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Saturday, June 15th, 2024
the Week of Proper 5 / Ordinary 10
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Bible Commentaries
1 Samuel 15

Layman's Bible CommentaryLayman's Bible Commentary

Verses 1-35

The Rejection of Saul (15:1-35)

This chapter represents the later tradition, with its opposition to the monarchy as contrary to the divine will, although there are also reflections of a more favorable attitude, akin to that of the early source, in verse 1 and subsequently in the chapter. These references probably show that opposition to the monarchy does go back to Saul’s time, but that it was not so violent and one-sided as the tradition was later shaped to indicate.

Saul was given divine instructions to destroy the Amalekites because of their treatment of Israel in the wilderness journey. Apparently Samuel was still very much in evidence, and it is difficult to place this chapter chronologically; the association with Samuel suggests a point near Saul’s anointing. The story may well embody the cause of the real break between the king and the prophet, namely, the way in which the campaign against Amalek was conducted.

The Amalekites were foes of Israel from the wilderness days. They led a seminomadic existence on the desert fringe of southern Palestine, occasionally raiding the cultivated areas in search of provisions, especially at harvest time. Judah was open to such raids because of its proximity to the Amalekite territory, and Saul singled out the men of Judah in the army which he gathered. The divine instructions to Saul through the prophet were that "Amalek," both the people and their property, was to be totally wiped out. This total extermination is known as a "ban," that is, a curse in which a whole people is to be destroyed because of the sin of some group within it. The verb "utterly destroy" is best translated "devote to destruction." The practice was bound up with the belief that Israel was the Chosen People of the Lord, a holy people, dedicated to their God. Other peoples had their own gods and were dedicated to them, therefore they would fall under the ban of the Lord. They could have no part in his holy purpose. They and their property must be destroyed before him. This "ban" evidently played a part in the invasion of Canaan and persisted down into the time of the monarchy. If a people could not share in the holiness of the Lord, they came under his ban. In the case of the Conquest and here also, the ban was not rigorously enforced. Intermarriage with the Canaanites rather than extermination was the dominant policy. In the same way, Saul apparently did not totally destroy the Amalekites, for enough were left to give trouble later (1 Samuel 30:1). It may well be that the ban was carried out only in token form.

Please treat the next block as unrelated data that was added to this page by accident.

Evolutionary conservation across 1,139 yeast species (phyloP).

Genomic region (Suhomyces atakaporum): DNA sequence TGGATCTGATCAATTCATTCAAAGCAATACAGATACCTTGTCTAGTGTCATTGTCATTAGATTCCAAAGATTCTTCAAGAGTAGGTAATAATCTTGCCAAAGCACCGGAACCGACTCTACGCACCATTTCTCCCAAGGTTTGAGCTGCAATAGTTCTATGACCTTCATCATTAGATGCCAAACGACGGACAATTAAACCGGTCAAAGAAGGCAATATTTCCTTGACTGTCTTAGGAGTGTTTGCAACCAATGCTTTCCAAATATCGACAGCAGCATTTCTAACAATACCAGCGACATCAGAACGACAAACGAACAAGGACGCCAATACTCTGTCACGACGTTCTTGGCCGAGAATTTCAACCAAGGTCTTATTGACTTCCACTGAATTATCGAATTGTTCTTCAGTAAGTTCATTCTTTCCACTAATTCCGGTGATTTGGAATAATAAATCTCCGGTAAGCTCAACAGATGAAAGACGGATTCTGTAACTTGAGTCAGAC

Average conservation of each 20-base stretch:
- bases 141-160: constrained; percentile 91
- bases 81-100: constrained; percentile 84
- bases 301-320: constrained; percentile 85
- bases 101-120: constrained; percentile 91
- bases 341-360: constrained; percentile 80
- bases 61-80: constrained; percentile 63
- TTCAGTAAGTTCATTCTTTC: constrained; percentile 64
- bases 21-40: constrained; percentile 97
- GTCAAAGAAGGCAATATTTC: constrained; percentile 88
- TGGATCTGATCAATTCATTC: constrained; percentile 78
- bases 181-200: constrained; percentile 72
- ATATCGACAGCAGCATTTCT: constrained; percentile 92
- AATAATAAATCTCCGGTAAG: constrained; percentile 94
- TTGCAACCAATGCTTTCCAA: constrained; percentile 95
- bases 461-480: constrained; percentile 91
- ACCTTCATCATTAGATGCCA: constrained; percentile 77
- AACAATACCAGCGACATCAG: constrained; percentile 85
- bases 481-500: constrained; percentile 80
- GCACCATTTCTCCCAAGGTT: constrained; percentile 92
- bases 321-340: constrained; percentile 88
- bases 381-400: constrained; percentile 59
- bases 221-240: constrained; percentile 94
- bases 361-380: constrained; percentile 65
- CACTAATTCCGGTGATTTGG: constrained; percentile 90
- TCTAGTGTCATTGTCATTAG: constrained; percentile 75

The Kenites were spared because of their kinship with Judah, a composite tribe which included Kenite elements, and because of the intermarriage of Moses with their group. Having warned this friendly tribe to depart, Saul turned on the Amalekites, wiping them out but sparing their king and their choicest cattle.

The Lord now declared that Saul had forfeited his kingship. Samuel, quite out of keeping with his general attitude as represented in this late tradition, was at first angry with God for this change of plan, but a night of prayer cleared his understanding. He went to Saul and reproved him for breaking the ban. Saul made the excuse that the choicest beasts were being kept for sacrifice to the Lord, but Samuel apparently rejected this plea and conveyed to Saul the divine message of rejection. Over the protests of Saul, the prophet reminded the king in a short oracle, paralleled in the pre-exilic prophets, that obedience to God’s demands is more important in the divine eyes than sacrifice (vss. 22-23; see Hosea 6:6; Amos 5:21-24; Micah 6:6-8). Because Saul had disobeyed the Lord, he was rejected as king.

In view of the large part played by the practice of divination in these stories and Samuel’s participation in it, the attack on the sin of divination either reflects the later prophetic condemnation of this sacred rite or is a mistaken rendering of the original text.

Saul’s attempt at repentance met with no encouragement, and he and the prophet parted in a final break, after Samuel had slain Agag with his own hands. Verse 29 seems to contradict verses 11 and 35. It may well be, as some commentators suggest, that verses 24-31 were a later insertion.

Bibliographical Information
"Commentary on 1 Samuel 15". "Layman's Bible Commentary". https://www.studylight.org/commentaries/eng/lbc/1-samuel-15.html.
 
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